The Alberta Energy Regulator (AER) has approved a tailings management plan from oilsands giant Suncor, despite the plan relying on “newly patented, unproven technology” that will require decades of monitoring.
Wednesday’s decision came only six months after the AER rejected Suncor’s proposed plan for the same project because it relied on unproven technology and a 70-year timeline for reclamation. The regulator only later agreed to re-review the plan.
So what changed? Uh, nothing.
“Suncor really hasn’t budged an inch in terms of actually changing anything,” said Jodi McNeill, policy analyst at the Pembina Institute, in an interview with DeSmog Canada.
Critics are also concerned that the approval will set the tone for the remaining seven tailings management plans: all of which depend on unproven technologies in some capacity.
“Suncor has been operating for 50 years: they shouldn’t be given another 15 years to monitor and confirm tailings treatments that may or may not work,” said Tzeporah Berman, former co-chair of the Alberta Oil Sands Advisory Group, in an interview with DeSmog Canada.
“It is not a matter of the AER asking for more details. It’s that oilsands companies should not continue to operate if they once again have shown they don’t know how to clean up the mess they make. They have other technologies they can use. They just don’t want to pay for them.”
— DeSmog Canada (@DeSmogCanada) October 27, 2017
Industry Has ‘Taken Advantage of Flexibility’ of Regulator
It’s been a long and windy road to get to this point.
Directive 085 was introduced by the AER in mid-2016 to replace the failed Directive 074, which was implemented in 2009 and saw every way company overshoot its respective tailing target without any consequence. The new regulations were intended to be less prescriptive and more flexible from plan to plan, working in tandem with the AER.
As evidenced by the approved Suncor plan, oilsands companies haven’t changed their ways at all.
“Industry just hasn’t held up their side of the bargain: they’ve come back with really vague, inadequate criteria and plans to water cap fluid tailings with extremely long reclamation timelines,” McNeill said. “They’ve taken advantage of that flexibility rather than using it as a way to come to the table with ambitious plans.”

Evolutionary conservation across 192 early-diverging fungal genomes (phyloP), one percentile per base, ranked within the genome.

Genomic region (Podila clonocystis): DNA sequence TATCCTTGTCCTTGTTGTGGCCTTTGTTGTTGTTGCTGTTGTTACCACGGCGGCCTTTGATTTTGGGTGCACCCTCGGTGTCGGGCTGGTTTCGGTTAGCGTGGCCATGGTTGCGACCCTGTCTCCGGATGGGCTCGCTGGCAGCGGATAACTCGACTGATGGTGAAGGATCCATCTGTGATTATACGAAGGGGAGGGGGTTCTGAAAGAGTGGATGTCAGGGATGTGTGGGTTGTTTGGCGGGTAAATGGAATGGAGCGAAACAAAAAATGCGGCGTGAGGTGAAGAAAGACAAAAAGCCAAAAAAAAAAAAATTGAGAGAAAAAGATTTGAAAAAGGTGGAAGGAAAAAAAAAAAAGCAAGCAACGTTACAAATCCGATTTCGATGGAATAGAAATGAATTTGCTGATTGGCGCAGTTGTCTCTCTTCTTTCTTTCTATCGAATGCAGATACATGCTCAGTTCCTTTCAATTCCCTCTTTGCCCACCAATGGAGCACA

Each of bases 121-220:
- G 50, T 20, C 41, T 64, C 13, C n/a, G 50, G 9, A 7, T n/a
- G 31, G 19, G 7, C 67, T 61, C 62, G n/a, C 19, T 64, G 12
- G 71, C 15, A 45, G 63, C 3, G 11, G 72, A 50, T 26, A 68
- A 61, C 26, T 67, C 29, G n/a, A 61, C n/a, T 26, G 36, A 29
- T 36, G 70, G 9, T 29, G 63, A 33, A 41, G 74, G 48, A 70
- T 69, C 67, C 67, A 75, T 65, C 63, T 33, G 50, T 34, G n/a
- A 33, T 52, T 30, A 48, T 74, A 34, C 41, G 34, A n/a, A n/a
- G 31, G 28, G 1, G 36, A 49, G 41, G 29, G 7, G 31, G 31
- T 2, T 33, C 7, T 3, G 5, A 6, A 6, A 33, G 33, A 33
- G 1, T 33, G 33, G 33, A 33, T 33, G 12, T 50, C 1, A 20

The technology that McNeill referred to, water capping, would see fine tailings covered by freshwater to create an “end pit lake” that would eventually transition into a healthy aquatic ecosystem.
Glenn Miller, professor of natural resources and environmental science at the University of Nevada, has previously described end pit lakes as “a grand experiment that is highly uncertain and problematic.”
Suncor Must Provide Plan by 2023, Only 10 Years Before Planned Mine Closure
Suncor’s revised application included a supplementary chemical treatment called Permanent Aquatic Storage Solution (PASS), intended to keep the fine tailings consolidated at the bottom of the pit.
“It’s just another supplementary component of water capping, “McNeill said. “And it doesn’t address the fact that water capping oilsands tailings itself is unproven, risky, extremely unpopular amongst stakeholders and unapproved by the regulator.”
McNeill said that if that fails, Suncor’s fallback plan would require hundreds of years of monitoring and there would be a “really high likelihood that it’s going to sink into an unmanaged swamp.”
Key Tailings Testing Facility Still MIA